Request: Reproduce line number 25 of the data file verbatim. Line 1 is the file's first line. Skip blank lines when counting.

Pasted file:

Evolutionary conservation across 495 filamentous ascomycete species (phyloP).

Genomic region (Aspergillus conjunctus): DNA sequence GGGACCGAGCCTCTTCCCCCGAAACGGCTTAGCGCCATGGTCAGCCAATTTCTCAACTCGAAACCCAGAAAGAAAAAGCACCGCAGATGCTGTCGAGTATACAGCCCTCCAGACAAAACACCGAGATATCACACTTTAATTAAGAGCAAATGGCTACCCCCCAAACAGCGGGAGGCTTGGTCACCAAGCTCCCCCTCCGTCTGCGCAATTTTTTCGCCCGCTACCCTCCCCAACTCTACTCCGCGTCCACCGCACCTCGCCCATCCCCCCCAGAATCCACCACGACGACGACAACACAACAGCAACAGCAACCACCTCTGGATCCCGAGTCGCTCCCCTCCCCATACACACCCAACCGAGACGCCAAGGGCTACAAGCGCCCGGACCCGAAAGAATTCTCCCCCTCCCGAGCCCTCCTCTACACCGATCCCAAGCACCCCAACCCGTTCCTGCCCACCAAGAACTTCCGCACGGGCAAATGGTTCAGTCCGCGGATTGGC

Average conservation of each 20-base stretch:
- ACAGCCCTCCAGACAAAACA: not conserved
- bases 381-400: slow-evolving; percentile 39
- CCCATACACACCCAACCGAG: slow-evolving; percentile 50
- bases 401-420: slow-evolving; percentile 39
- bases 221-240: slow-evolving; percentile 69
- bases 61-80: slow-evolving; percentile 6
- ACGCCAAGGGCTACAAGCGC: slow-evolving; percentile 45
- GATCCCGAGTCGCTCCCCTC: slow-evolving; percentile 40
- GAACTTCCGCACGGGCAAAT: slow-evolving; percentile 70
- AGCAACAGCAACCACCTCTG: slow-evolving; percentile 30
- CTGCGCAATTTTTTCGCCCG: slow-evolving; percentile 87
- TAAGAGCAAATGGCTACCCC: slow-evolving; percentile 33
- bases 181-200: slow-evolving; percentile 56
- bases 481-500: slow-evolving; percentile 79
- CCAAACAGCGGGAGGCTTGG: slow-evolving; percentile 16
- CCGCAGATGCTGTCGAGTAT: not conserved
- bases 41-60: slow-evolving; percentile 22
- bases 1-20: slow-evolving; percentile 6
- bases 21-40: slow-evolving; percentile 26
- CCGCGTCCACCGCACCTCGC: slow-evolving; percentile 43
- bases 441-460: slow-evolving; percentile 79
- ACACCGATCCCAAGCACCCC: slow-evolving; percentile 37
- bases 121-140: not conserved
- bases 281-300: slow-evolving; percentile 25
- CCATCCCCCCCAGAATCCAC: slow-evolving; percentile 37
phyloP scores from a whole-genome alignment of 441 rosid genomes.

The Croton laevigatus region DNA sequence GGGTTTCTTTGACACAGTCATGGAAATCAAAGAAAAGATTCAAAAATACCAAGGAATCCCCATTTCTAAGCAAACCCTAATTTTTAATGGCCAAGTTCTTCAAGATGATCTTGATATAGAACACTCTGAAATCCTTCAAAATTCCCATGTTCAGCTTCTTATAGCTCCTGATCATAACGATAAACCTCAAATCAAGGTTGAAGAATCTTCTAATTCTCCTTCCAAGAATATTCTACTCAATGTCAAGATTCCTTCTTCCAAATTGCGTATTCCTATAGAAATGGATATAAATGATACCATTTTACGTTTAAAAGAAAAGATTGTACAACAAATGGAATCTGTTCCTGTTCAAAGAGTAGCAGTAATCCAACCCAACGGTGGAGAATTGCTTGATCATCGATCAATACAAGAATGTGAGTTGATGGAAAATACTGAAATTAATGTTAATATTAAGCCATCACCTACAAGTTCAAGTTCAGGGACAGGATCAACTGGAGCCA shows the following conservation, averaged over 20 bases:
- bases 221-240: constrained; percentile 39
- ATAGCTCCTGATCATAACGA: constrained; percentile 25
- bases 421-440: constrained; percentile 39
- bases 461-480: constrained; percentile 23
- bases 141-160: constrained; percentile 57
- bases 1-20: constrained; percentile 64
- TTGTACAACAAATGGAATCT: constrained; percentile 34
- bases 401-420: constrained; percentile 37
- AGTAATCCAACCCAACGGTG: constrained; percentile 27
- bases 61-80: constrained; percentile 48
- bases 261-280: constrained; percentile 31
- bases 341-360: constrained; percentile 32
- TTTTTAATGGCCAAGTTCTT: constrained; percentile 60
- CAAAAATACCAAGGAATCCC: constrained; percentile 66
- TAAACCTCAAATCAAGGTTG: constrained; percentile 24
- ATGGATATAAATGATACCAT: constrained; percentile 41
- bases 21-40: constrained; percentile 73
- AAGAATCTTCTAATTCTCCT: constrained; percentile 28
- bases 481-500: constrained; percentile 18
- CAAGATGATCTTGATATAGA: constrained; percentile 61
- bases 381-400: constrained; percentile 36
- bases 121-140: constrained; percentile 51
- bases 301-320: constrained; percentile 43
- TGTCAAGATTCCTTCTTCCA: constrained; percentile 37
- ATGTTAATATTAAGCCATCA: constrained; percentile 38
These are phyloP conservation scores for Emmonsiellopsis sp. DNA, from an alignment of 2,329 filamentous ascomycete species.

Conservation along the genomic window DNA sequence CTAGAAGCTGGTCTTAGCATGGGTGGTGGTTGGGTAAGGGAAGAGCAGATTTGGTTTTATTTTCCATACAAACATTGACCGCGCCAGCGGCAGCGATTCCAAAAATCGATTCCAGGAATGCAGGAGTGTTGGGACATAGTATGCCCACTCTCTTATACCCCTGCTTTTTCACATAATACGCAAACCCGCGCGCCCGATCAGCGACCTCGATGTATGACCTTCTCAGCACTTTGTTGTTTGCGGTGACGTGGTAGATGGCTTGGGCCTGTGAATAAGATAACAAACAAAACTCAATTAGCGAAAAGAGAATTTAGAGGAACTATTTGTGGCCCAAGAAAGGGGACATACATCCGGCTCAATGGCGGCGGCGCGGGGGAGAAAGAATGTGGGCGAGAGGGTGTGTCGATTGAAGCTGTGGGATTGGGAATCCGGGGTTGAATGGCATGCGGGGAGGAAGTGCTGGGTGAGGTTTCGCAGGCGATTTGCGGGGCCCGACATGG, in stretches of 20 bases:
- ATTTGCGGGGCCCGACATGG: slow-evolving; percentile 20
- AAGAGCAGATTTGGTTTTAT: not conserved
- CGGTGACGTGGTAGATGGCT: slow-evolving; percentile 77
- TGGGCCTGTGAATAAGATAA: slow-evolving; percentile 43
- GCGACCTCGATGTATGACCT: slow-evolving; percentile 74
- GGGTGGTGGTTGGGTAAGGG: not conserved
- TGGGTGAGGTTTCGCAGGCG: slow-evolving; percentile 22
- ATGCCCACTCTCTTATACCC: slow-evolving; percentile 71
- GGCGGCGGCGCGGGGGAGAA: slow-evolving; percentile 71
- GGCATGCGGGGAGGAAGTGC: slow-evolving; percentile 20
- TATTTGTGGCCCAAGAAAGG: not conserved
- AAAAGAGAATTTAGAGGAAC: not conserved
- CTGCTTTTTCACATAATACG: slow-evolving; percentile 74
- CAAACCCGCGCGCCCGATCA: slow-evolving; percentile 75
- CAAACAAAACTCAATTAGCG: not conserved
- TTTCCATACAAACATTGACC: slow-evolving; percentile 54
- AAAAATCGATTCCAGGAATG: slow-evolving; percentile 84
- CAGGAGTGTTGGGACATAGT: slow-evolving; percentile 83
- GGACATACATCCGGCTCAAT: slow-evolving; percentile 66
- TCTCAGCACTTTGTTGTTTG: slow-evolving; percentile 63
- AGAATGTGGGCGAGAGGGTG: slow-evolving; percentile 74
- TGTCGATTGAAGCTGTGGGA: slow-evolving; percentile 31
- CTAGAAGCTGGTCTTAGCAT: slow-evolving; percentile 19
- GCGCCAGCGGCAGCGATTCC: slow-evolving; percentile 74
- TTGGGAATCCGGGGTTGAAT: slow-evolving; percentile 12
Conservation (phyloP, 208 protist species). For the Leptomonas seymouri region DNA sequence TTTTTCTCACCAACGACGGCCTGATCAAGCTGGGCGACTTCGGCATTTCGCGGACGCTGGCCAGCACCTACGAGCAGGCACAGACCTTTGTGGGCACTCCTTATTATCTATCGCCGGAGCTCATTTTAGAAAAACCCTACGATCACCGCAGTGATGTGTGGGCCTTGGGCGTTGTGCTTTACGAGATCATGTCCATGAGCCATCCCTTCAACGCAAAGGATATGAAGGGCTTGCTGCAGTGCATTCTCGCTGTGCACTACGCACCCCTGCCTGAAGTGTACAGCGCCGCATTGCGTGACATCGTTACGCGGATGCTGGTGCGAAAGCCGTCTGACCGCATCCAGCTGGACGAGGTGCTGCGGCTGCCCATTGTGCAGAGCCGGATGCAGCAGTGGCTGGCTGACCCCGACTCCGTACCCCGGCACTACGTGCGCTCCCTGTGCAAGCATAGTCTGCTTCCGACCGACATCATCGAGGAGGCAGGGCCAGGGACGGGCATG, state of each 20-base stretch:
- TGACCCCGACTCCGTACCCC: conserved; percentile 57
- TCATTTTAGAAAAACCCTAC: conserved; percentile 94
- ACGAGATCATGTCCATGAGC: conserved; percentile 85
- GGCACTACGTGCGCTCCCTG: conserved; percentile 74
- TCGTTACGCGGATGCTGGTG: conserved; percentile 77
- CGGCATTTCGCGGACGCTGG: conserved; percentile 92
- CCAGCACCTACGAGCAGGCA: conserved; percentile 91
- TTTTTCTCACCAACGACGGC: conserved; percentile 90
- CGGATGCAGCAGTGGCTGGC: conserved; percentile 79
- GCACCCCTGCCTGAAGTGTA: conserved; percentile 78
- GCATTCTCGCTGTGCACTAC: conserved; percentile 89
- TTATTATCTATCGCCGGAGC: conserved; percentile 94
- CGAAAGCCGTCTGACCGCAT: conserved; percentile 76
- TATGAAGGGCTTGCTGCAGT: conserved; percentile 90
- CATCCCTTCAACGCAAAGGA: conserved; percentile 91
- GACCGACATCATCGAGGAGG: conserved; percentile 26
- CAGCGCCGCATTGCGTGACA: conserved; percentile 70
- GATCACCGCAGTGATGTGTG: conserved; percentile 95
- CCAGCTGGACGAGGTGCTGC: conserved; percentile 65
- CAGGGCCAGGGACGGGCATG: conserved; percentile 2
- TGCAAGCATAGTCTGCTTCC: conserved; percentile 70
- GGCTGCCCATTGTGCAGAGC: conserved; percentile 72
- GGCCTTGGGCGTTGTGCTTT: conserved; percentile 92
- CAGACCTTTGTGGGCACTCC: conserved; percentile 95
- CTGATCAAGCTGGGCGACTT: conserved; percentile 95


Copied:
- ACACCGATCCCAAGCACCCC: slow-evolving; percentile 37